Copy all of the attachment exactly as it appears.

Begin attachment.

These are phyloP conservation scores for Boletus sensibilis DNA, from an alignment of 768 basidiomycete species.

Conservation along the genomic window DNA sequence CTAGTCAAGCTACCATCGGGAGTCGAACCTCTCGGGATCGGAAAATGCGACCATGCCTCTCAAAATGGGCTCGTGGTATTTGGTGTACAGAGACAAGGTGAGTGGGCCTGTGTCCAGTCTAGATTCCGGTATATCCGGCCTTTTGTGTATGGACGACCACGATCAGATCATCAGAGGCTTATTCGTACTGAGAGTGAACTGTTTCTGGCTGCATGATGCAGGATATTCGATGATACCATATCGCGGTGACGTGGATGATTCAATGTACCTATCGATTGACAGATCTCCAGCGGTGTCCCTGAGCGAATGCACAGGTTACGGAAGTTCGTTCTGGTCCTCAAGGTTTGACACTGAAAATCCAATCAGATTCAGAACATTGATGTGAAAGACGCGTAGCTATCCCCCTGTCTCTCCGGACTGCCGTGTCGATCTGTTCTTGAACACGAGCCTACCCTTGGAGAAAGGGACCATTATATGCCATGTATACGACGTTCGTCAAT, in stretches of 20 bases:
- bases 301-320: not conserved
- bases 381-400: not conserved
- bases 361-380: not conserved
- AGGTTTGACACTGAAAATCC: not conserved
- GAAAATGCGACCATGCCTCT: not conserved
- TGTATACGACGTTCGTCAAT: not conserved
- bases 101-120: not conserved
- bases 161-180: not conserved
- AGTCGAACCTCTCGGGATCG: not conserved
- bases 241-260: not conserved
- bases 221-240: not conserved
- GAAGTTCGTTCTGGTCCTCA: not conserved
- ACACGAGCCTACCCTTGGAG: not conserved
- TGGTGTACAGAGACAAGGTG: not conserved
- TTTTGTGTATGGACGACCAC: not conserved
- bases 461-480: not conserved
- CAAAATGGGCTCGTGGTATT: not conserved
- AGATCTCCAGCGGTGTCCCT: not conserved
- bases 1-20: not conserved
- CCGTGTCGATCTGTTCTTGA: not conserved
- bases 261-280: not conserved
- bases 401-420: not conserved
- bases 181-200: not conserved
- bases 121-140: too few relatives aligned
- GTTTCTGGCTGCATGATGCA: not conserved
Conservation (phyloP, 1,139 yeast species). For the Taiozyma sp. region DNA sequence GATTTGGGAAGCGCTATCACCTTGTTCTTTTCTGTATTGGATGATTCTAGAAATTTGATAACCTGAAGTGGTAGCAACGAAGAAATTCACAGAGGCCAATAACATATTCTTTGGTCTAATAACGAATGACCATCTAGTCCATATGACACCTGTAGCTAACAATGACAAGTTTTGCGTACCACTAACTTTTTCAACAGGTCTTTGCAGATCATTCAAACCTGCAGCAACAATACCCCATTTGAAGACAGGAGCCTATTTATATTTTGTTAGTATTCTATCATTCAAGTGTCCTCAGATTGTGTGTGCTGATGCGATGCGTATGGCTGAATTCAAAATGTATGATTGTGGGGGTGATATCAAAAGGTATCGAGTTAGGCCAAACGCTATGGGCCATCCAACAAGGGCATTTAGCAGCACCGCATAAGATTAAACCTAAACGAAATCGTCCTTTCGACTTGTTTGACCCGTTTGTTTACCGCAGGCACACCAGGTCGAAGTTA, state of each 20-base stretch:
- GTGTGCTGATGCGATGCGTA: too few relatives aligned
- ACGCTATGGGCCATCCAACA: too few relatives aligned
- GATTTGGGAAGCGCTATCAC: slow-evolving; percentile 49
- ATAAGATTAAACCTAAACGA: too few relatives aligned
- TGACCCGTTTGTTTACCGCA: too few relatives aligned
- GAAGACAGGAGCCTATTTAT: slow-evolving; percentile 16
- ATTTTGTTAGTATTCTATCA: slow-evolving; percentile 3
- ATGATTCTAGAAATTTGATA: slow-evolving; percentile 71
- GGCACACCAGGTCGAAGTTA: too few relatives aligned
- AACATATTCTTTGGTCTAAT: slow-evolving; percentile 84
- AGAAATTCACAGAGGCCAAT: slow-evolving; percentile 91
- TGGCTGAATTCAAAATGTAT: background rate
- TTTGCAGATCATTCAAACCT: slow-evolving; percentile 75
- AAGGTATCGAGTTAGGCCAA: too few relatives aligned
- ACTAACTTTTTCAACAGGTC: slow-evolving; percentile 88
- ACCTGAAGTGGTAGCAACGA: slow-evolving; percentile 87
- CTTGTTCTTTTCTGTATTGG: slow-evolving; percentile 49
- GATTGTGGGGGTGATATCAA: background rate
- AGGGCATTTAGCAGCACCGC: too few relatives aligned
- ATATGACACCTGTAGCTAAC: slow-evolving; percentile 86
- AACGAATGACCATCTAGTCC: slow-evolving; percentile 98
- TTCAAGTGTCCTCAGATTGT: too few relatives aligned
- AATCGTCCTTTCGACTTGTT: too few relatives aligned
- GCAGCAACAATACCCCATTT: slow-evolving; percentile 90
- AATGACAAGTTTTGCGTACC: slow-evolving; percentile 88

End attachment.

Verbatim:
These are phyloP conservation scores for Boletus sensibilis DNA, from an alignment of 768 basidiomycete species.

Conservation along the genomic window DNA sequence CTAGTCAAGCTACCATCGGGAGTCGAACCTCTCGGGATCGGAAAATGCGACCATGCCTCTCAAAATGGGCTCGTGGTATTTGGTGTACAGAGACAAGGTGAGTGGGCCTGTGTCCAGTCTAGATTCCGGTATATCCGGCCTTTTGTGTATGGACGACCACGATCAGATCATCAGAGGCTTATTCGTACTGAGAGTGAACTGTTTCTGGCTGCATGATGCAGGATATTCGATGATACCATATCGCGGTGACGTGGATGATTCAATGTACCTATCGATTGACAGATCTCCAGCGGTGTCCCTGAGCGAATGCACAGGTTACGGAAGTTCGTTCTGGTCCTCAAGGTTTGACACTGAAAATCCAATCAGATTCAGAACATTGATGTGAAAGACGCGTAGCTATCCCCCTGTCTCTCCGGACTGCCGTGTCGATCTGTTCTTGAACACGAGCCTACCCTTGGAGAAAGGGACCATTATATGCCATGTATACGACGTTCGTCAAT, in stretches of 20 bases:
- bases 301-320: not conserved
- bases 381-400: not conserved
- bases 361-380: not conserved
- AGGTTTGACACTGAAAATCC: not conserved
- GAAAATGCGACCATGCCTCT: not conserved
- TGTATACGACGTTCGTCAAT: not conserved
- bases 101-120: not conserved
- bases 161-180: not conserved
- AGTCGAACCTCTCGGGATCG: not conserved
- bases 241-260: not conserved
- bases 221-240: not conserved
- GAAGTTCGTTCTGGTCCTCA: not conserved
- ACACGAGCCTACCCTTGGAG: not conserved
- TGGTGTACAGAGACAAGGTG: not conserved
- TTTTGTGTATGGACGACCAC: not conserved
- bases 461-480: not conserved
- CAAAATGGGCTCGTGGTATT: not conserved
- AGATCTCCAGCGGTGTCCCT: not conserved
- bases 1-20: not conserved
- CCGTGTCGATCTGTTCTTGA: not conserved
- bases 261-280: not conserved
- bases 401-420: not conserved
- bases 181-200: not conserved
- bases 121-140: too few relatives aligned
- GTTTCTGGCTGCATGATGCA: not conserved
Conservation (phyloP, 1,139 yeast species). For the Taiozyma sp. region DNA sequence GATTTGGGAAGCGCTATCACCTTGTTCTTTTCTGTATTGGATGATTCTAGAAATTTGATAACCTGAAGTGGTAGCAACGAAGAAATTCACAGAGGCCAATAACATATTCTTTGGTCTAATAACGAATGACCATCTAGTCCATATGACACCTGTAGCTAACAATGACAAGTTTTGCGTACCACTAACTTTTTCAACAGGTCTTTGCAGATCATTCAAACCTGCAGCAACAATACCCCATTTGAAGACAGGAGCCTATTTATATTTTGTTAGTATTCTATCATTCAAGTGTCCTCAGATTGTGTGTGCTGATGCGATGCGTATGGCTGAATTCAAAATGTATGATTGTGGGGGTGATATCAAAAGGTATCGAGTTAGGCCAAACGCTATGGGCCATCCAACAAGGGCATTTAGCAGCACCGCATAAGATTAAACCTAAACGAAATCGTCCTTTCGACTTGTTTGACCCGTTTGTTTACCGCAGGCACACCAGGTCGAAGTTA, state of each 20-base stretch:
- GTGTGCTGATGCGATGCGTA: too few relatives aligned
- ACGCTATGGGCCATCCAACA: too few relatives aligned
- GATTTGGGAAGCGCTATCAC: slow-evolving; percentile 49
- ATAAGATTAAACCTAAACGA: too few relatives aligned
- TGACCCGTTTGTTTACCGCA: too few relatives aligned
- GAAGACAGGAGCCTATTTAT: slow-evolving; percentile 16
- ATTTTGTTAGTATTCTATCA: slow-evolving; percentile 3
- ATGATTCTAGAAATTTGATA: slow-evolving; percentile 71
- GGCACACCAGGTCGAAGTTA: too few relatives aligned
- AACATATTCTTTGGTCTAAT: slow-evolving; percentile 84
- AGAAATTCACAGAGGCCAAT: slow-evolving; percentile 91
- TGGCTGAATTCAAAATGTAT: background rate
- TTTGCAGATCATTCAAACCT: slow-evolving; percentile 75
- AAGGTATCGAGTTAGGCCAA: too few relatives aligned
- ACTAACTTTTTCAACAGGTC: slow-evolving; percentile 88
- ACCTGAAGTGGTAGCAACGA: slow-evolving; percentile 87
- CTTGTTCTTTTCTGTATTGG: slow-evolving; percentile 49
- GATTGTGGGGGTGATATCAA: background rate
- AGGGCATTTAGCAGCACCGC: too few relatives aligned
- ATATGACACCTGTAGCTAAC: slow-evolving; percentile 86
- AACGAATGACCATCTAGTCC: slow-evolving; percentile 98
- TTCAAGTGTCCTCAGATTGT: too few relatives aligned
- AATCGTCCTTTCGACTTGTT: too few relatives aligned
- GCAGCAACAATACCCCATTT: slow-evolving; percentile 90
- AATGACAAGTTTTGCGTACC: slow-evolving; percentile 88